In the oddly competitive quest to
find (and market) foods that are not only the healthiest but also the healthiest-with-a-story-to-tell, fermentation has become the darling of the Goop-loving masses — and for good reason. Fermentation, an edible way of life since practically the beginning of time, is the picture of eco-friendliness and culinary frugality, ensuring that nothing (really, not even lettuce) goes to waste. Now Pinterest boards devoted to at-home kimchi-making are a dime a dozen, and there’s a veritable ROYGBIV of kombucha in just about any bodega. But when this wave of pickling becomes passé, what’s next?
My money is on kvass. A naturally fermented, lip-puckering elixir with barely detectable levels of alcohol (usually
between 0.5 and 2 percent), kvass — or kvas, as it’s spelled in some circles — is
an entrenched drinking tradition across Eastern Europe. Like a hardcore, slightly boozier version of kombucha, kvass tantalizingly walks the tightrope between brine and beverage, using a host of vegetables and grains to deliver a probiotic-packed slug of health with just a wink of naughtiness.
“Historically, beet kvass was used in the Ukraine as a base for cold borscht, but here in America we’ve started drinking it straight,” says Carly Dougherty,
co-founder of Food and Ferments, a small-batch fermentation company based in Truxton, New York. Along with her husband, Dave, she’s been producing kvass for three years. “It has a potent tanginess that’s more like a rich brine tonic. It’s less vinegary than kombucha, [and] the depth of the beets makes it both smooth and sour at once.”
Some contemporary kvass-makers see its rise as inevitable, after the pickling craze of the past five or ten years. According to Jeffrey Yoskowitz of Clinton Hill’s Gefilteria, which places a modern spin on old-world Jewish foods, “The beautiful thing about the tradition is that really anything that’s sort of sour and fermented can be called kvass, so you can expand the category pretty quickly.”
That’s not to say there aren’t regional differences when it comes to what “kvass” actually means. “We make a beet kvass which is, depending on who you talk to, not really kvass,” Yoskowitz says. “If you talk to a Russian, they’ll say, ‘No way! Kvass is only made from rye and like a malt soda.’ If you talked to a Ukrainian, they’ll be like, ‘Oh, yeah, kvass.’ If you talked to an Eastern European Jewish person, they might know it as rossl, which is a sour beet liquid.”
Kvass is so open to interpretation that in Yoskowitz and partner Liz Alpern’s forthcoming book, The Gefilte Manifesto: New Recipes for Old World Jewish Foods, there are recipes for four different kinds: beet, parsley, lettuce, and Russian-style, made from old rye bread. “[The rye] is my favorite one, because I love making use of foods that would otherwise go to waste,” says Yoskowitz. “I think that’s the essence of a lot of these foods.”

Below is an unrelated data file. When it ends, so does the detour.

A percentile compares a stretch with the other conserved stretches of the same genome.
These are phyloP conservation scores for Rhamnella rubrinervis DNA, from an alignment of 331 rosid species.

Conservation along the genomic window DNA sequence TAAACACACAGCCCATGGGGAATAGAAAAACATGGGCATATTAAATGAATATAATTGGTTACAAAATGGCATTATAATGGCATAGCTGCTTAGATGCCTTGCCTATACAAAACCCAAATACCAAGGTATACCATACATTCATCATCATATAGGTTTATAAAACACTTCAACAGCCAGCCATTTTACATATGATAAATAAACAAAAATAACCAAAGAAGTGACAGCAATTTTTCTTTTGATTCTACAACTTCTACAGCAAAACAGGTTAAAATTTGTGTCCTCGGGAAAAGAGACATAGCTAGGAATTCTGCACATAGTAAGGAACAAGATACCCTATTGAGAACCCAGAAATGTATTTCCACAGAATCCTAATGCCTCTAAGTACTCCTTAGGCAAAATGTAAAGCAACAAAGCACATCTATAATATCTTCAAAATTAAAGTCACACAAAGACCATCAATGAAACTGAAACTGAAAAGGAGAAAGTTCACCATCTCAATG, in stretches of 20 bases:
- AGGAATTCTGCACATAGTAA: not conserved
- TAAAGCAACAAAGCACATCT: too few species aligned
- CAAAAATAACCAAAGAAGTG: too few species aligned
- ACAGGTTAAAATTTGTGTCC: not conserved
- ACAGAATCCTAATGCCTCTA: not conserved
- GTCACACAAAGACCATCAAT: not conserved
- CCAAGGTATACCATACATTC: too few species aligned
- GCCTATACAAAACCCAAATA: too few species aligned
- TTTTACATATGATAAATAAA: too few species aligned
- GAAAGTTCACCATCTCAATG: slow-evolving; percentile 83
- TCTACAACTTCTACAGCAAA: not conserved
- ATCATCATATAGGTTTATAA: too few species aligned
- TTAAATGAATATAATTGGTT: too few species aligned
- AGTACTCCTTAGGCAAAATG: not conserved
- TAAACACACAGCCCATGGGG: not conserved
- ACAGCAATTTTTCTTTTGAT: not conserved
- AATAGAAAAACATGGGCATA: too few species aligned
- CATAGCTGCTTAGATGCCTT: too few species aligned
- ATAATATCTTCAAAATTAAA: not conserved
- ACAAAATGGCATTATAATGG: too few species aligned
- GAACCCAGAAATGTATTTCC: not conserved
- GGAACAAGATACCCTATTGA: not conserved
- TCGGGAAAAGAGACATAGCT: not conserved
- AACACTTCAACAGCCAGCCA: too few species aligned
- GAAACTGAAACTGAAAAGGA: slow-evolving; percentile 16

Though beets are having a moment, the Russian rye version might be the most widely known, with a malty,
currant-like flavor and funky, modest fizz. It’s been part of a health-focused revival in Russia since the mid-2000s (it’s said to boost metabolism, among other things) and enjoyed as a daily drink for centuries — even before historian William Tooke described it in 1801 as “clean and well-tasting.” Today,
bottled, commercial versions (like that produced by the brand Nikola, which translates roughly to “not cola”) are served in restaurants along the Brighton Beach boardwalk, but the drink somehow tastes much better snagged from
a nearby grocery store and sipped surreptitiously in the sand.
And kvass isn’t the only Eastern European beverage on the cusp of bubbling over into the mainstream. Take a stroll down the aisles of any supermarket with a significant Russian or Ukrainian clientele — Brighton Bazaar, for instance — and it’s clear we’ve only dipped a toe into the waters of sippable sour, salty drinks.
There’s kompot, a chunky, non-alcoholic fruit punch made by simmering cherries, plums, or apples with sugar and water to create a freshly preserved version of Kool-Aid. Like kvass, it historically used up leftover, almost-too-ripe fruit. (Try a glass at Café Glechik in Sheepshead Bay to feel it out, or make
a batch of it yourself.)
Outside the realm of fermentation, there’s Borjomi, a bright and briny Georgian mineral water with oceanic levels
of salinity and a natural, nose-tingling
effervescence. (It’s how I imagine the burp-inducing fizzy-lifting drink from Charlie and the Chocolate Factory would taste in real life.) Borjomi has been commercially bottled from mountain springs in the Caucasus region since the 1890s but lauded for its healing properties for digestive
issues since the seventh century. (Borjomi straight-facedly claims it serves as “a shower from within.”) The first time I swigged it, at We Are Georgians in Gravesend, it felt like a wash of brackish Pop Rocks bursting across my tongue.
So will any of these traditional,
palate-challenging, good-for-you beverages catch on? Ultimately, that will rely on the road paved by their predecessors. “The success of kvass will come down
to whether or not it can join the health drink craze of kombucha or kefir,” says Dan Woodske, author of Kvass: History, Heath Benefits, and Recipes for the
Russian Bread Drink. “One benefit is
that it is really easy to make at home — that might help.”
Yoskowitz agrees. “When we were making it and selling it at markets, we were calling it the Jewish kombucha,” he laughs, noting how fermentation’s swell of popularity is, in the end, just bringing once-familiar foodways full circle. “It’s funny. It takes this whole evolution just to get back to where we once were, with a beverage tradition from not that long ago and not that far away.”